He targets customers with means who want a recognizable product

Hirst’s most recent stunt to let buyers choose the original or an NFT and burn the originals is what Kupp said is likely “a pure publicity thing” to create buzz around his products among the buyer demographic he is hoping for. It’s not a new idea. Banksy’s “Girl with Ballon” was auctioned off and famously shredded immediately after purchase. The demographic Hirst is going for in this case, said Kupp, probably includes cryptocurrency millionaires, hedge fund managers … really anyone with means who is interested in blockchain, Web3 and, yes, NFTs.”

“When I see who’s collecting him in the past, it’s oil oligarchs from Saudi Arabia and hedge fund managers from New York. You get this super nouveau riche class, and he’s absolutely catering to them.”

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It is buyers that see art as an investment, Kupp said, rather than for people looking to beautify their home: “You invest in a Hirst because the price will go up.” But they’re not so disturbing that most people won’t go for them, he said; they’re just the right amount of controversial.

It’s also about showing the world how much money you have. “You buy a Hirst, you show the world that you can afford a Hirst,” said Kupp.

He knows the benefit of playing with supply and demand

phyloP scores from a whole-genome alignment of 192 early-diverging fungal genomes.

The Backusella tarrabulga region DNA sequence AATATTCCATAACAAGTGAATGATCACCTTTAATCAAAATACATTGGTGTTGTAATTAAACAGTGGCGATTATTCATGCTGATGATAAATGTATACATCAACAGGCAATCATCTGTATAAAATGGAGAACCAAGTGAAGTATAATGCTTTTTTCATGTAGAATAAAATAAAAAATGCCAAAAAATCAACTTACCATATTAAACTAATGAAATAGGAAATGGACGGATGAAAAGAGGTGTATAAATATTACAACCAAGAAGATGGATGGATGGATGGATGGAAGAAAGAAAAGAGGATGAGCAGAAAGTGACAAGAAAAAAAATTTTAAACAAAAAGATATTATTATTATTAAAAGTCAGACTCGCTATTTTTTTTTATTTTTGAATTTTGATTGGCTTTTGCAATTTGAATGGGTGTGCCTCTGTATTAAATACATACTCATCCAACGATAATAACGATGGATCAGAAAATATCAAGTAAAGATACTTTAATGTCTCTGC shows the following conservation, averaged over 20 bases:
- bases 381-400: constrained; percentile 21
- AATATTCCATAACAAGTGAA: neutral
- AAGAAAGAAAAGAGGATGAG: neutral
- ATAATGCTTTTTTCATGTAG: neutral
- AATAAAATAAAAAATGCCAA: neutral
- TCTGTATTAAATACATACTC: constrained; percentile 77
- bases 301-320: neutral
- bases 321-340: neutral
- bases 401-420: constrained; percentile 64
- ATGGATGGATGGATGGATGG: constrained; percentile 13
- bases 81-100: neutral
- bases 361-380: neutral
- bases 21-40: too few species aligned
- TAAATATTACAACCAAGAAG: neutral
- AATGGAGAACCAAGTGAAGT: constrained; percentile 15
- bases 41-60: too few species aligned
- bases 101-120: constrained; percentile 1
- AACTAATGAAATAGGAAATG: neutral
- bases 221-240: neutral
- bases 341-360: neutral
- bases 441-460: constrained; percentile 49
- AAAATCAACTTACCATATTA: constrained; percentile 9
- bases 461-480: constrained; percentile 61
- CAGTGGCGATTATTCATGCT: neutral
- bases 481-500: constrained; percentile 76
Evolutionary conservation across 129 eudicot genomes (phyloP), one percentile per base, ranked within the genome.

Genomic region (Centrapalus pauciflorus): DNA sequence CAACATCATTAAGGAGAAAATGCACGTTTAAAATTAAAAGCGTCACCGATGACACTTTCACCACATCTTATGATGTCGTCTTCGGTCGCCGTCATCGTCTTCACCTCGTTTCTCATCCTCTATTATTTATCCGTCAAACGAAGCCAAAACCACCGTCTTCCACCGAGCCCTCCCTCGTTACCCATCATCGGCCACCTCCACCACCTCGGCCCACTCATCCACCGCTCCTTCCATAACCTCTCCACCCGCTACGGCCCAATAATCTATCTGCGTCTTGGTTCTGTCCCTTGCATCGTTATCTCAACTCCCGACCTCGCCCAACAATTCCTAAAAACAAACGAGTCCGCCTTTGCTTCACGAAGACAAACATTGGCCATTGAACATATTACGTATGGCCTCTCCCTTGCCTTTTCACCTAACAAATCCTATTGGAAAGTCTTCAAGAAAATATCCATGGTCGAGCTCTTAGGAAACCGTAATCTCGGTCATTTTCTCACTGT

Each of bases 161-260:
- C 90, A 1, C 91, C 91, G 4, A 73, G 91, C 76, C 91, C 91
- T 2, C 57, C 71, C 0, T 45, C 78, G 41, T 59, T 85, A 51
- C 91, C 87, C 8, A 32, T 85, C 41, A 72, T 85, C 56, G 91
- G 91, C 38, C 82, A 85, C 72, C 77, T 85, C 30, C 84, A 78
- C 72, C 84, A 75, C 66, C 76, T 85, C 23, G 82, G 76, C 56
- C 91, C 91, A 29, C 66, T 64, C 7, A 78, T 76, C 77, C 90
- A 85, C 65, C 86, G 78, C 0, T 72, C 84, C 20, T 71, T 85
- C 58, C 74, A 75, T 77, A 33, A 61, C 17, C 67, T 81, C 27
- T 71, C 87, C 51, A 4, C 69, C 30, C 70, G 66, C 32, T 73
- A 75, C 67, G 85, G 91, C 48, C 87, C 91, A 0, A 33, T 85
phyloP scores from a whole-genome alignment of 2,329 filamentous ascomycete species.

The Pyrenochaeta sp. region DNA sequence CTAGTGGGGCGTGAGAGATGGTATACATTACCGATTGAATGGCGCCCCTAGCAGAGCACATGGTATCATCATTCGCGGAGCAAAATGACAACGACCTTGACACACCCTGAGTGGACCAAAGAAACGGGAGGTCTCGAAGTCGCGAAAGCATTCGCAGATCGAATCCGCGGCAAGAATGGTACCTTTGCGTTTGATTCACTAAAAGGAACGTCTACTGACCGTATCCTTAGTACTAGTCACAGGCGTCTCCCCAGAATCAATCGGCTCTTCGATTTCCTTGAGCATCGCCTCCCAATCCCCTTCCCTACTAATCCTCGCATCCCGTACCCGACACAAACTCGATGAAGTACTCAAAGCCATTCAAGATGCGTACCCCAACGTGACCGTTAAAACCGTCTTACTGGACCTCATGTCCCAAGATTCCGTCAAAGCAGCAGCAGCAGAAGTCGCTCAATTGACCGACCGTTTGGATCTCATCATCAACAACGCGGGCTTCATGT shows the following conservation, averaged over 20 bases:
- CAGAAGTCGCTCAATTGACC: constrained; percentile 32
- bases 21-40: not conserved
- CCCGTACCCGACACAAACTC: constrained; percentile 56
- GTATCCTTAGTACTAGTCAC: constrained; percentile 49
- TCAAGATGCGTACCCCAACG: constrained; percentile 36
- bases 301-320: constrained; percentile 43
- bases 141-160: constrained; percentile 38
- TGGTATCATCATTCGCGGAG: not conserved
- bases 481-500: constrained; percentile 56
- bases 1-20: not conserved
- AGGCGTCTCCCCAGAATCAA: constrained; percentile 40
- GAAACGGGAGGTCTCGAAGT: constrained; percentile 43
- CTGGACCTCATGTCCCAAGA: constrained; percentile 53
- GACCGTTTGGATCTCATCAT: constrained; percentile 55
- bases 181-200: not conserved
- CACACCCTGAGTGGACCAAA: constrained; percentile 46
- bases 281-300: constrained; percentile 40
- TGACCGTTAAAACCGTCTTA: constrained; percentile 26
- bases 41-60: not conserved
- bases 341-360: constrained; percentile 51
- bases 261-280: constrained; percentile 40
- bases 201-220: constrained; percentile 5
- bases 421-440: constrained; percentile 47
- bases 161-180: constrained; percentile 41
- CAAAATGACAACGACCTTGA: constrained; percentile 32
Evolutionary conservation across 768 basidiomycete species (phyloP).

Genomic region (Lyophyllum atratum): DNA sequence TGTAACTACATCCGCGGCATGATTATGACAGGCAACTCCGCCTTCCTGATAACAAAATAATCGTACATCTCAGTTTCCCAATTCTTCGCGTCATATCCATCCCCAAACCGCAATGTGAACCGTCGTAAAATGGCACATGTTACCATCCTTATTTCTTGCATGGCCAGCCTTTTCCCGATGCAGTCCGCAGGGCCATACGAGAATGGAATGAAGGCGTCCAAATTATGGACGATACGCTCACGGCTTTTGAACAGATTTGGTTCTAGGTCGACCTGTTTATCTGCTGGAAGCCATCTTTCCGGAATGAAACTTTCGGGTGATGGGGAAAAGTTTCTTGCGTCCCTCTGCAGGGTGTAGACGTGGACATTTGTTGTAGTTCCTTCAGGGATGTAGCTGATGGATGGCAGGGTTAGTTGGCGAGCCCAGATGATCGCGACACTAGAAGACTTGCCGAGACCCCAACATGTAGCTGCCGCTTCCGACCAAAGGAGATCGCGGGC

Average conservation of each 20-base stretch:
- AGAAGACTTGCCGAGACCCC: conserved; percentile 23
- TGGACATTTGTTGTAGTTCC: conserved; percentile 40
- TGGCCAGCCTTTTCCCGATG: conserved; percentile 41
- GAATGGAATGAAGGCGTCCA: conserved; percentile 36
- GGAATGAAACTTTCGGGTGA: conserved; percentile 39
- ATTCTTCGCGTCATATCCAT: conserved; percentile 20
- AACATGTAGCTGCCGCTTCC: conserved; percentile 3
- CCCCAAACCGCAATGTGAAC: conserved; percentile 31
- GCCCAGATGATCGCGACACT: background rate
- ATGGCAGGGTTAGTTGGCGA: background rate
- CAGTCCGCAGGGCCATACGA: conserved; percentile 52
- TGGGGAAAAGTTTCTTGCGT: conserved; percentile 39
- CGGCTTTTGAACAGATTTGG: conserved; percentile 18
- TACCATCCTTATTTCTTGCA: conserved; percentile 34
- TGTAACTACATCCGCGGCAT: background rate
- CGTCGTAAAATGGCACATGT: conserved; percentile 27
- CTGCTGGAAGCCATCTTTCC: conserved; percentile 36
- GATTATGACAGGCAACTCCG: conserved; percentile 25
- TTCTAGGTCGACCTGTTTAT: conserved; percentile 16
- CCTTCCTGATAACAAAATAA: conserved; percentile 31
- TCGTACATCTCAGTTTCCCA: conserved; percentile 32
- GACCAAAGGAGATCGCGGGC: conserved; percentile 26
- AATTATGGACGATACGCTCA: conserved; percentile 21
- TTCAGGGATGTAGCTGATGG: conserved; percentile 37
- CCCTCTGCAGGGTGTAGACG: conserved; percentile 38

At the height of Hirst’s spot paintings fame (arguably what he’s most well-known for) there was some concern that he (and his assistants who also made them with his direction) might flood the market. Why pay millions for a painting when everyone else has a similar product?

A man hangs a canvas covered in colored dots on a wall

He responded with a catalog laying out exactly how many there were in the collection to calm those who had invested (or who might invest in the future).

Hirst also said the series was complete — a smart move from a business perspective, said Kupp. “He said, that’s it, I’m sick of spot painting — which, from a business perspective, that was quite something [because it created an immediate demand].”

A few years earlier, at a massive Sotheby’s sale of his works — 223 to be exact — called, “Beautiful Inside My Head Forever,” Hirst said he would no longer be making his well-known butterfly paintings and not as many dead animals or spot paintings — driving up demand, the New York Times reported in 2008.

And at an exhibit of Hirst’s at the Tate Modern art gallery in London in 2012, his famous diamond-encrusted human skull, titled “For the Love of God 2007,” was on display in one of the Tate’s vast hallways. But Hirst created an airport-like roped-off queue line so people couldn’t just roam up to it in the hallway to see it; they had to stand in line.